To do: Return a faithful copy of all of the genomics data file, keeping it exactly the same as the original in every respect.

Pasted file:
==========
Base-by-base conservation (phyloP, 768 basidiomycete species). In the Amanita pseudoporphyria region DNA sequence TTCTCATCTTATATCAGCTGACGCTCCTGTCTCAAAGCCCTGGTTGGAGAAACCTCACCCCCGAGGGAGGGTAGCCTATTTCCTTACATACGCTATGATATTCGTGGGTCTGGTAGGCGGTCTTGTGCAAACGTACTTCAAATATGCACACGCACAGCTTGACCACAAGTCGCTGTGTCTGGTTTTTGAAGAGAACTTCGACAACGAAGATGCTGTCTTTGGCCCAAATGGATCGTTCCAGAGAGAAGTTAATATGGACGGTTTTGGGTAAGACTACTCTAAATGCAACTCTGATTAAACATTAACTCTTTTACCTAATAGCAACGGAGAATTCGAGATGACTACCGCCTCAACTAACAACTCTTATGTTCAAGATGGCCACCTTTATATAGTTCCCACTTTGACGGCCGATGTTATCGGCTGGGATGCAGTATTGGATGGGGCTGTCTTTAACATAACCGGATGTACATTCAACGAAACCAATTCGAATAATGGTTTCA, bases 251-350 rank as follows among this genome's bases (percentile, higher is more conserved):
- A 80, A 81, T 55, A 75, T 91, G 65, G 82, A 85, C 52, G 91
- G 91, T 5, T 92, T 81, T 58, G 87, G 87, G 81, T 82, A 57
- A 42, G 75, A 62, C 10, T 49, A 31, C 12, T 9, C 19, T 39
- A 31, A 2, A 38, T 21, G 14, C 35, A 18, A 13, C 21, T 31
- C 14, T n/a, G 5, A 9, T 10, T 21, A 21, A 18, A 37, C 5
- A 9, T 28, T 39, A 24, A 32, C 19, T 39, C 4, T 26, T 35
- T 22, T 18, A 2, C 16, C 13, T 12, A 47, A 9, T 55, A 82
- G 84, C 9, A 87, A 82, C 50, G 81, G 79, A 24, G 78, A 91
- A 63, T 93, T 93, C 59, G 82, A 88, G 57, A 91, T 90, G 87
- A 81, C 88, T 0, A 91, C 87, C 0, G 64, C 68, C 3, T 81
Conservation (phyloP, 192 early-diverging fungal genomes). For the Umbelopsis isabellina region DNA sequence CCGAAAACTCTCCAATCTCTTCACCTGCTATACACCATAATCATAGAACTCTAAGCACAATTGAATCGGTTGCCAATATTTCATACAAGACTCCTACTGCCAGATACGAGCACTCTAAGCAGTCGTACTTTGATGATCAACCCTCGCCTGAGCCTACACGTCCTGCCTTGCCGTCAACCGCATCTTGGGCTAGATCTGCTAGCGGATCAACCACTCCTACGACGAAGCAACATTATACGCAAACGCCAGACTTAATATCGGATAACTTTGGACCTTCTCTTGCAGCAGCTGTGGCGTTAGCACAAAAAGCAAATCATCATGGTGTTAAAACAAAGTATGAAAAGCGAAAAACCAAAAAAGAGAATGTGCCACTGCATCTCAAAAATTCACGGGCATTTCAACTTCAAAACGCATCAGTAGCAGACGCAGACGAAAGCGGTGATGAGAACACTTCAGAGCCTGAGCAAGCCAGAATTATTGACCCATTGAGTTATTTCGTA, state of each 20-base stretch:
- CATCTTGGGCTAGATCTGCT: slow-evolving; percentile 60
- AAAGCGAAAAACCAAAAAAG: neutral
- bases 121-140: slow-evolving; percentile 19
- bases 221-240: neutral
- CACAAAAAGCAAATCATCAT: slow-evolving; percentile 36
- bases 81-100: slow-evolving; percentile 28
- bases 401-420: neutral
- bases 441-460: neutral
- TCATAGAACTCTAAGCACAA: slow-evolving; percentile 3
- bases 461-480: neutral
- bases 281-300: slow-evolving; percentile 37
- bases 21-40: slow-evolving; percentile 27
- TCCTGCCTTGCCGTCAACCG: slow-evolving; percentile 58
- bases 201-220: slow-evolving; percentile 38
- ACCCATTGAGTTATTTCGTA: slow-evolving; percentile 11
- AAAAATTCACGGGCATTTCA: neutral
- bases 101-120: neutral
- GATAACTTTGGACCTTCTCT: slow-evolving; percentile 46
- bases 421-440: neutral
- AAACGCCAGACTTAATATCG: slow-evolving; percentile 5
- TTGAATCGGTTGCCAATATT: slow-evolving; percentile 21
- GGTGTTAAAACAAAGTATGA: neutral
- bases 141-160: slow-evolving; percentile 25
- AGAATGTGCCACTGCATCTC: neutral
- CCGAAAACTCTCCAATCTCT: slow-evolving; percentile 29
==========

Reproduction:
Base-by-base conservation (phyloP, 768 basidiomycete species). In the Amanita pseudoporphyria region DNA sequence TTCTCATCTTATATCAGCTGACGCTCCTGTCTCAAAGCCCTGGTTGGAGAAACCTCACCCCCGAGGGAGGGTAGCCTATTTCCTTACATACGCTATGATATTCGTGGGTCTGGTAGGCGGTCTTGTGCAAACGTACTTCAAATATGCACACGCACAGCTTGACCACAAGTCGCTGTGTCTGGTTTTTGAAGAGAACTTCGACAACGAAGATGCTGTCTTTGGCCCAAATGGATCGTTCCAGAGAGAAGTTAATATGGACGGTTTTGGGTAAGACTACTCTAAATGCAACTCTGATTAAACATTAACTCTTTTACCTAATAGCAACGGAGAATTCGAGATGACTACCGCCTCAACTAACAACTCTTATGTTCAAGATGGCCACCTTTATATAGTTCCCACTTTGACGGCCGATGTTATCGGCTGGGATGCAGTATTGGATGGGGCTGTCTTTAACATAACCGGATGTACATTCAACGAAACCAATTCGAATAATGGTTTCA, bases 251-350 rank as follows among this genome's bases (percentile, higher is more conserved):
- A 80, A 81, T 55, A 75, T 91, G 65, G 82, A 85, C 52, G 91
- G 91, T 5, T 92, T 81, T 58, G 87, G 87, G 81, T 82, A 57
- A 42, G 75, A 62, C 10, T 49, A 31, C 12, T 9, C 19, T 39
- A 31, A 2, A 38, T 21, G 14, C 35, A 18, A 13, C 21, T 31
- C 14, T n/a, G 5, A 9, T 10, T 21, A 21, A 18, A 37, C 5
- A 9, T 28, T 39, A 24, A 32, C 19, T 39, C 4, T 26, T 35
- T 22, T 18, A 2, C 16, C 13, T 12, A 47, A 9, T 55, A 82
- G 84, C 9, A 87, A 82, C 50, G 81, G 79, A 24, G 78, A 91
- A 63, T 93, T 93, C 59, G 82, A 88, G 57, A 91, T 90, G 87
- A 81, C 88, T 0, A 91, C 87, C 0, G 64, C 68, C 3, T 81
Conservation (phyloP, 192 early-diverging fungal genomes). For the Umbelopsis isabellina region DNA sequence CCGAAAACTCTCCAATCTCTTCACCTGCTATACACCATAATCATAGAACTCTAAGCACAATTGAATCGGTTGCCAATATTTCATACAAGACTCCTACTGCCAGATACGAGCACTCTAAGCAGTCGTACTTTGATGATCAACCCTCGCCTGAGCCTACACGTCCTGCCTTGCCGTCAACCGCATCTTGGGCTAGATCTGCTAGCGGATCAACCACTCCTACGACGAAGCAACATTATACGCAAACGCCAGACTTAATATCGGATAACTTTGGACCTTCTCTTGCAGCAGCTGTGGCGTTAGCACAAAAAGCAAATCATCATGGTGTTAAAACAAAGTATGAAAAGCGAAAAACCAAAAAAGAGAATGTGCCACTGCATCTCAAAAATTCACGGGCATTTCAACTTCAAAACGCATCAGTAGCAGACGCAGACGAAAGCGGTGATGAGAACACTTCAGAGCCTGAGCAAGCCAGAATTATTGACCCATTGAGTTATTTCGTA, state of each 20-base stretch:
- CATCTTGGGCTAGATCTGCT: slow-evolving; percentile 60
- AAAGCGAAAAACCAAAAAAG: neutral
- bases 121-140: slow-evolving; percentile 19
- bases 221-240: neutral
- CACAAAAAGCAAATCATCAT: slow-evolving; percentile 36
- bases 81-100: slow-evolving; percentile 28
- bases 401-420: neutral
- bases 441-460: neutral
- TCATAGAACTCTAAGCACAA: slow-evolving; percentile 3
- bases 461-480: neutral
- bases 281-300: slow-evolving; percentile 37
- bases 21-40: slow-evolving; percentile 27
- TCCTGCCTTGCCGTCAACCG: slow-evolving; percentile 58
- bases 201-220: slow-evolving; percentile 38
- ACCCATTGAGTTATTTCGTA: slow-evolving; percentile 11
- AAAAATTCACGGGCATTTCA: neutral
- bases 101-120: neutral
- GATAACTTTGGACCTTCTCT: slow-evolving; percentile 46
- bases 421-440: neutral
- AAACGCCAGACTTAATATCG: slow-evolving; percentile 5
- TTGAATCGGTTGCCAATATT: slow-evolving; percentile 21
- GGTGTTAAAACAAAGTATGA: neutral
- bases 141-160: slow-evolving; percentile 25
- AGAATGTGCCACTGCATCTC: neutral
- CCGAAAACTCTCCAATCTCT: slow-evolving; percentile 29